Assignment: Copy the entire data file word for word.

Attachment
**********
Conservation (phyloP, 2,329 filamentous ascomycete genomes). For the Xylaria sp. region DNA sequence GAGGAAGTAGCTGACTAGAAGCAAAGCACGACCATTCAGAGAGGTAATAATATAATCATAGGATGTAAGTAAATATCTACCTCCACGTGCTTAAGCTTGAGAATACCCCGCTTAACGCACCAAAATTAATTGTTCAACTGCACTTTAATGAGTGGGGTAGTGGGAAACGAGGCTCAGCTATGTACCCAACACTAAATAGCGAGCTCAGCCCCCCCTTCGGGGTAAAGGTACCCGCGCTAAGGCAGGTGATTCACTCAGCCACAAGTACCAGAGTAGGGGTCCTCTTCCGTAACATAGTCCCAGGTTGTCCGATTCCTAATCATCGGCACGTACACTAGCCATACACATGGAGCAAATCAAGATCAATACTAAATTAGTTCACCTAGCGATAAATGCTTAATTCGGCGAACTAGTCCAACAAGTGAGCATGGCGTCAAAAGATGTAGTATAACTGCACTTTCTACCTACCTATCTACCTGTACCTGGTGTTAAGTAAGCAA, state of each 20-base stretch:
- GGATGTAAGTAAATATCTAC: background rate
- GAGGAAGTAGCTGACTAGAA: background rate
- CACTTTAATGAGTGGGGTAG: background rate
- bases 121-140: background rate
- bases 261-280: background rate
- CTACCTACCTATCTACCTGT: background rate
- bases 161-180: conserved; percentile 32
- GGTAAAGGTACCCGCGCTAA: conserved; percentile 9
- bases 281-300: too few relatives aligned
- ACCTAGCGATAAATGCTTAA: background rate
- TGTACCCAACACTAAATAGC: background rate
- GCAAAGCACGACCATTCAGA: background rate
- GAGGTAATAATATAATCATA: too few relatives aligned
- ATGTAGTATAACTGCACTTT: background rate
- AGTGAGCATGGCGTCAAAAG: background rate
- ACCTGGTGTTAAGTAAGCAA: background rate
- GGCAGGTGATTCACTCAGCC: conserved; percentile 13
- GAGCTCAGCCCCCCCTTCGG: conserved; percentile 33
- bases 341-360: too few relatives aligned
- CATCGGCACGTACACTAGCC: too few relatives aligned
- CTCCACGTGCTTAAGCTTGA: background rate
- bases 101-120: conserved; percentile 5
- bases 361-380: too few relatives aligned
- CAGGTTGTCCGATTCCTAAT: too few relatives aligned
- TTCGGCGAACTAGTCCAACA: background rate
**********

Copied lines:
Conservation (phyloP, 2,329 filamentous ascomycete genomes). For the Xylaria sp. region DNA sequence GAGGAAGTAGCTGACTAGAAGCAAAGCACGACCATTCAGAGAGGTAATAATATAATCATAGGATGTAAGTAAATATCTACCTCCACGTGCTTAAGCTTGAGAATACCCCGCTTAACGCACCAAAATTAATTGTTCAACTGCACTTTAATGAGTGGGGTAGTGGGAAACGAGGCTCAGCTATGTACCCAACACTAAATAGCGAGCTCAGCCCCCCCTTCGGGGTAAAGGTACCCGCGCTAAGGCAGGTGATTCACTCAGCCACAAGTACCAGAGTAGGGGTCCTCTTCCGTAACATAGTCCCAGGTTGTCCGATTCCTAATCATCGGCACGTACACTAGCCATACACATGGAGCAAATCAAGATCAATACTAAATTAGTTCACCTAGCGATAAATGCTTAATTCGGCGAACTAGTCCAACAAGTGAGCATGGCGTCAAAAGATGTAGTATAACTGCACTTTCTACCTACCTATCTACCTGTACCTGGTGTTAAGTAAGCAA, state of each 20-base stretch:
- GGATGTAAGTAAATATCTAC: background rate
- GAGGAAGTAGCTGACTAGAA: background rate
- CACTTTAATGAGTGGGGTAG: background rate
- bases 121-140: background rate
- bases 261-280: background rate
- CTACCTACCTATCTACCTGT: background rate
- bases 161-180: conserved; percentile 32
- GGTAAAGGTACCCGCGCTAA: conserved; percentile 9
- bases 281-300: too few relatives aligned
- ACCTAGCGATAAATGCTTAA: background rate
- TGTACCCAACACTAAATAGC: background rate
- GCAAAGCACGACCATTCAGA: background rate
- GAGGTAATAATATAATCATA: too few relatives aligned
- ATGTAGTATAACTGCACTTT: background rate
- AGTGAGCATGGCGTCAAAAG: background rate
- ACCTGGTGTTAAGTAAGCAA: background rate
- GGCAGGTGATTCACTCAGCC: conserved; percentile 13
- GAGCTCAGCCCCCCCTTCGG: conserved; percentile 33
- bases 341-360: too few relatives aligned
- CATCGGCACGTACACTAGCC: too few relatives aligned
- CTCCACGTGCTTAAGCTTGA: background rate
- bases 101-120: conserved; percentile 5
- bases 361-380: too few relatives aligned
- CAGGTTGTCCGATTCCTAAT: too few relatives aligned
- TTCGGCGAACTAGTCCAACA: background rate